BitTorrent's file fragmentation problem

November 19, 2008

When BitTorrent receives a file, it gets the various chunks out of order, generally in a completely random one. This presents the client with the problem of putting them in order and in place.

I believe that historically there have been three approaches to deal with this. The very first BitTorrent clients did it the simple way: they put every received block in its correct place by seeking to that spot and writing the block out. The problem with this was horrible file fragmentation (resulting in terrible sequential read performance); because the blocks were written in random order they were generally allocated randomly around the disk, instead of nicely sequential.

Next came the approach of always growing the file in order, and reordering blocks inside the file. When the client got block N, it initially wrote it at the current end of file; when the file grew to be more than N blocks long, block N finally could be swapped into its correct location in exchange for whatever was already there. This avoids file fragmentation (the client is always expanding the file sequentially), but at at the cost of an increasing amount of file IO to shuffle blocks into their correct places.

(This file IO does not matter all that much for typical clients, which have much more disk bandwidth than network bandwidth, but it can be a significant issue if you are running BitTorrent on fast networks, especially since disks are seek limited.)

The final approach is for the client to pre-write the file (with empty contents) before it starts receiving anything, and then to directly write received blocks into their correct locations. Pre-writing the file forces sequential allocation (possibly better than growing the file does), and rewriting parts of it later generally doesn't change this. The cost of this approach is a potentially significant startup delay, as the client writes what may be several gigabytes to disk.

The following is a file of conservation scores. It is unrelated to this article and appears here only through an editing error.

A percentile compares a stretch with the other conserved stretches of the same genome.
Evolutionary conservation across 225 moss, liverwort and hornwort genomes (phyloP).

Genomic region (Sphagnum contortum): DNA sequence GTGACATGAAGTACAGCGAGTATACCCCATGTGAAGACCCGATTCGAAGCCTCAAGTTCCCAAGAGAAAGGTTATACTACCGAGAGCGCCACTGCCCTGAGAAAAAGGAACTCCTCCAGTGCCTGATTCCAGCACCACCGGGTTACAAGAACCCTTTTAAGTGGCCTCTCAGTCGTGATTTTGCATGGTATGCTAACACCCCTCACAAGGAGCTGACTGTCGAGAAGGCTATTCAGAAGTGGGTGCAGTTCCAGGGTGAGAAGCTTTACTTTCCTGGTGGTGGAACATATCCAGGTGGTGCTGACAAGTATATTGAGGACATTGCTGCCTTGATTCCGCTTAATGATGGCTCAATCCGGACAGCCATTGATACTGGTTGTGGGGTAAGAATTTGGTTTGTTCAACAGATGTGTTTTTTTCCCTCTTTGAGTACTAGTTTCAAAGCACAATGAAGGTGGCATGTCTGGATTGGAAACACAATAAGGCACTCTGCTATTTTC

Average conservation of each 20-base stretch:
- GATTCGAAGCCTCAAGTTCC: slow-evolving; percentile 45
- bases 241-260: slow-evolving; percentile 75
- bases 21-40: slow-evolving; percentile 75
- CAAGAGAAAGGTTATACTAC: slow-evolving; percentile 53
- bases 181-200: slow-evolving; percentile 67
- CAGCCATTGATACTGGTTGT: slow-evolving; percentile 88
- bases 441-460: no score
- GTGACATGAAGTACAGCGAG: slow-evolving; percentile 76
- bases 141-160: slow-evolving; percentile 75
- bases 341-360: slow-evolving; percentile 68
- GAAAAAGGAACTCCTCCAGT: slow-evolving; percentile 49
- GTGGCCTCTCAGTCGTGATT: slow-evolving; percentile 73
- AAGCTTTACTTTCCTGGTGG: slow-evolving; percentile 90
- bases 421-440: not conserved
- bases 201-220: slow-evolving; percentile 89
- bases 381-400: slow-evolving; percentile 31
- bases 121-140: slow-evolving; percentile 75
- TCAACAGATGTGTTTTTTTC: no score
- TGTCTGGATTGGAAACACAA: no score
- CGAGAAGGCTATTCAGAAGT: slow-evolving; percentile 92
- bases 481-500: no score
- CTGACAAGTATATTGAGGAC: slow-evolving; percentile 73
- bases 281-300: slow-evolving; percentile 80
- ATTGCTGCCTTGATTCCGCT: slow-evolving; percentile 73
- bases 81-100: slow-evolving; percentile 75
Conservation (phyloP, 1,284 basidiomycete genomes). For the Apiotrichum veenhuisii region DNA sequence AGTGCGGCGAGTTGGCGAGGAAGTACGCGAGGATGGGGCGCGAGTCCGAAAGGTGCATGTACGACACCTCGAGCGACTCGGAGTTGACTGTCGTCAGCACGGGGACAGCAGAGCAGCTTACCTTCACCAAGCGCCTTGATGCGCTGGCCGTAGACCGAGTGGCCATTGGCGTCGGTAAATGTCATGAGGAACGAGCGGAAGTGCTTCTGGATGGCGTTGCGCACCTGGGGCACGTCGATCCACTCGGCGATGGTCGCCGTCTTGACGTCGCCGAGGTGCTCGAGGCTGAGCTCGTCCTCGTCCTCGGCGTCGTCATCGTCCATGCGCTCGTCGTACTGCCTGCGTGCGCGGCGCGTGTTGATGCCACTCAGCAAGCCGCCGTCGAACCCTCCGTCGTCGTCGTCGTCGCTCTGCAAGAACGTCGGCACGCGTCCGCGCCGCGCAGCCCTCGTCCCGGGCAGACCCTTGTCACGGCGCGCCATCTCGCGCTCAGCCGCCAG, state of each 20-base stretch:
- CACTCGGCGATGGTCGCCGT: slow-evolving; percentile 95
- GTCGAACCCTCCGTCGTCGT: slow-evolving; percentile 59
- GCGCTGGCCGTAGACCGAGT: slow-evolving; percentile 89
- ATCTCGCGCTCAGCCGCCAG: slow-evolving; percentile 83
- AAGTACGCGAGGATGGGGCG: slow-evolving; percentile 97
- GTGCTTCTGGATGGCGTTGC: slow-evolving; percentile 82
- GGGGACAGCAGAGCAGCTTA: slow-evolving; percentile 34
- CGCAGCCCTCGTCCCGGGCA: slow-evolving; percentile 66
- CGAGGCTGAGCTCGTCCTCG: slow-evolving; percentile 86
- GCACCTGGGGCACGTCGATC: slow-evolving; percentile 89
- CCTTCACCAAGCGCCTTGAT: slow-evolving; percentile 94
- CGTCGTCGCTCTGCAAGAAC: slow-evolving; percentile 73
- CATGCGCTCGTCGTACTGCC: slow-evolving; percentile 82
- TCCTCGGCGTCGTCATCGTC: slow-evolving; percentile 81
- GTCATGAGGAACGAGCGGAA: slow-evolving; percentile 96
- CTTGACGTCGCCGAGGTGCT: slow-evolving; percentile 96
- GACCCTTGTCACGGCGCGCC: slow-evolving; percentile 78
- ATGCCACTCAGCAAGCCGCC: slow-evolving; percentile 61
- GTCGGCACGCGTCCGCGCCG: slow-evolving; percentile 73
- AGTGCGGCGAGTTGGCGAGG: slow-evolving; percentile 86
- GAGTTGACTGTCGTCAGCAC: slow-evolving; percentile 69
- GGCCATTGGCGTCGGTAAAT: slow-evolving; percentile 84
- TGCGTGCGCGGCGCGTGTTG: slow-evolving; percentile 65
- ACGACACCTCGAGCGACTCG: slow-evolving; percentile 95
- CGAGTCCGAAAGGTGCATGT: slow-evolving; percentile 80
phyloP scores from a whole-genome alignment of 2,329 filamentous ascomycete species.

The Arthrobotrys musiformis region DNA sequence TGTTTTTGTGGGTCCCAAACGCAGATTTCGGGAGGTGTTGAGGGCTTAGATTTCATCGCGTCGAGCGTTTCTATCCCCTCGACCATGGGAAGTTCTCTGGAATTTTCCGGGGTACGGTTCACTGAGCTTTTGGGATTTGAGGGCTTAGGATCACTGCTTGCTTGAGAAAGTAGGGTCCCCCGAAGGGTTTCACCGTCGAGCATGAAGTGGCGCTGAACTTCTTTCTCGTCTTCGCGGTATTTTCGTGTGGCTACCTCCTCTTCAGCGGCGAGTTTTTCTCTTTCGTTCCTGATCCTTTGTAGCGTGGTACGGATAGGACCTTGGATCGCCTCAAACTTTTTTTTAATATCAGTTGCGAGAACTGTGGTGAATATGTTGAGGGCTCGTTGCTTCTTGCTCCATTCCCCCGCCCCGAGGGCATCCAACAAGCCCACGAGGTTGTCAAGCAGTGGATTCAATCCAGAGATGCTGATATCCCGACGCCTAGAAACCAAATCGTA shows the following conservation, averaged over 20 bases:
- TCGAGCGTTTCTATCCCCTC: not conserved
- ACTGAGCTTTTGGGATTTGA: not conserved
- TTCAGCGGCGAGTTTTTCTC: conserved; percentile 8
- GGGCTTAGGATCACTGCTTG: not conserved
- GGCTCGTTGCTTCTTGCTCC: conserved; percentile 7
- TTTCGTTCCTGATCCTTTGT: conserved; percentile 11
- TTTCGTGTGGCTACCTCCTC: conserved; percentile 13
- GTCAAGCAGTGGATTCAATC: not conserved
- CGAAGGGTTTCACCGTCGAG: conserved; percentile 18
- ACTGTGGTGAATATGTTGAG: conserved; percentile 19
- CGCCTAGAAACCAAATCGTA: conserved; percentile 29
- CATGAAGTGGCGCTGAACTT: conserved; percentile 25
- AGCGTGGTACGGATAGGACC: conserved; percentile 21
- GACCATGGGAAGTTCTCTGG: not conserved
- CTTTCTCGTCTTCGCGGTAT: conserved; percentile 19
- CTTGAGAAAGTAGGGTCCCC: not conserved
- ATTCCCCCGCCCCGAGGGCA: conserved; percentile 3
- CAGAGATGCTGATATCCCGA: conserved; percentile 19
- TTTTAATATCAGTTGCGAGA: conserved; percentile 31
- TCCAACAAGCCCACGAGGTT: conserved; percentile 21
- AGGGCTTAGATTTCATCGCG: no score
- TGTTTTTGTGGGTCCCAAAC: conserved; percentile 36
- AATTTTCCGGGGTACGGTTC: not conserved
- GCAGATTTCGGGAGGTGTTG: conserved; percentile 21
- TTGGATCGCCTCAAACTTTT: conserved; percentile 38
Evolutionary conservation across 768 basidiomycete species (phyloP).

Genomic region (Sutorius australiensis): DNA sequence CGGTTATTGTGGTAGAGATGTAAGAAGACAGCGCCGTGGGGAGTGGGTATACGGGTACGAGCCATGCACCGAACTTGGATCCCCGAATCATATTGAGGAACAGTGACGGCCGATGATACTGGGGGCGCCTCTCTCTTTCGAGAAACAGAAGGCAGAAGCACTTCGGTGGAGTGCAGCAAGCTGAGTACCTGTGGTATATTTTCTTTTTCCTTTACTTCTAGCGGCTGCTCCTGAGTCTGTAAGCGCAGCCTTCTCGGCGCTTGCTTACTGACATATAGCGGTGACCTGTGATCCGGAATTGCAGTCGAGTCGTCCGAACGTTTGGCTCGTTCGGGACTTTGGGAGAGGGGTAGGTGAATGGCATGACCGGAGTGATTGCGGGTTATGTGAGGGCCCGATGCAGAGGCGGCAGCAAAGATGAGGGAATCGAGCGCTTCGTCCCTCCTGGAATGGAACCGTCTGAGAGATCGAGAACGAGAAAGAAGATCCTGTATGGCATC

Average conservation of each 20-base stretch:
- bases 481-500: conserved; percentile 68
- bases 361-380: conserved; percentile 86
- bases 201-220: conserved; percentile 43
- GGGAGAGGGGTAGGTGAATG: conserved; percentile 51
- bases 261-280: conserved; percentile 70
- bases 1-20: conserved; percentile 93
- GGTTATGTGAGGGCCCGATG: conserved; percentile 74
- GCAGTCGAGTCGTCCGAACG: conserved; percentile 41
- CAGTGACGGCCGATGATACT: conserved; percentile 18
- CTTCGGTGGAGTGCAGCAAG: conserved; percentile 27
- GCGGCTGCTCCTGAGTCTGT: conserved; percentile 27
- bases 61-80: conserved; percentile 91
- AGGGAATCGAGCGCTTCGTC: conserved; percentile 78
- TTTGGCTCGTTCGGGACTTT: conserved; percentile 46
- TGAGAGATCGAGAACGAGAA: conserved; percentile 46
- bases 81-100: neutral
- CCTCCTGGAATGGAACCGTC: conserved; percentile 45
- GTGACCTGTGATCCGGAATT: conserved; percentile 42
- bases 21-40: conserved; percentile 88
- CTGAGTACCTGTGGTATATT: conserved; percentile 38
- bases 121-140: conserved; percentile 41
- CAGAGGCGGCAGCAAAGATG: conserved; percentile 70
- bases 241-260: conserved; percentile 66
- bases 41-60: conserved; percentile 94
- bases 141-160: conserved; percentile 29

(Note that many of these sequential allocation assumptions break down if you are using a log-structured filesystem such as ZFS. Copying the file again after you've received it may be the only good solution.)

I wish I could tell you that BitTorrent has solved this problem, but as far as I know it hasn't; you just get to pick which drawback you want. I believe that most BitTorrent clients today default to the second approach but give you an option to do the third.

Comments on this page:

From at 2008-11-19 07:23:32:

There's another option: preallocation of files. Which is basically reserving contiguous space for the file in a smart way without actually doing all the I/O to write out zeroes. XFS has supported this forever, and support for preallocation has been added to ext4 as well.

See e.g. for a description of how XFS does it.

Azureus has been able to preallocate files in an XFS-specific way (it calls the xfs_io program from memory) for quite a while. There's also a filesystem-independent interface (fallocate) which has been wired up fairly recently.

Transmission seems to have support for fallocate:

Written on 19 November 2008.
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Last modified: Wed Nov 19 01:28:08 2008
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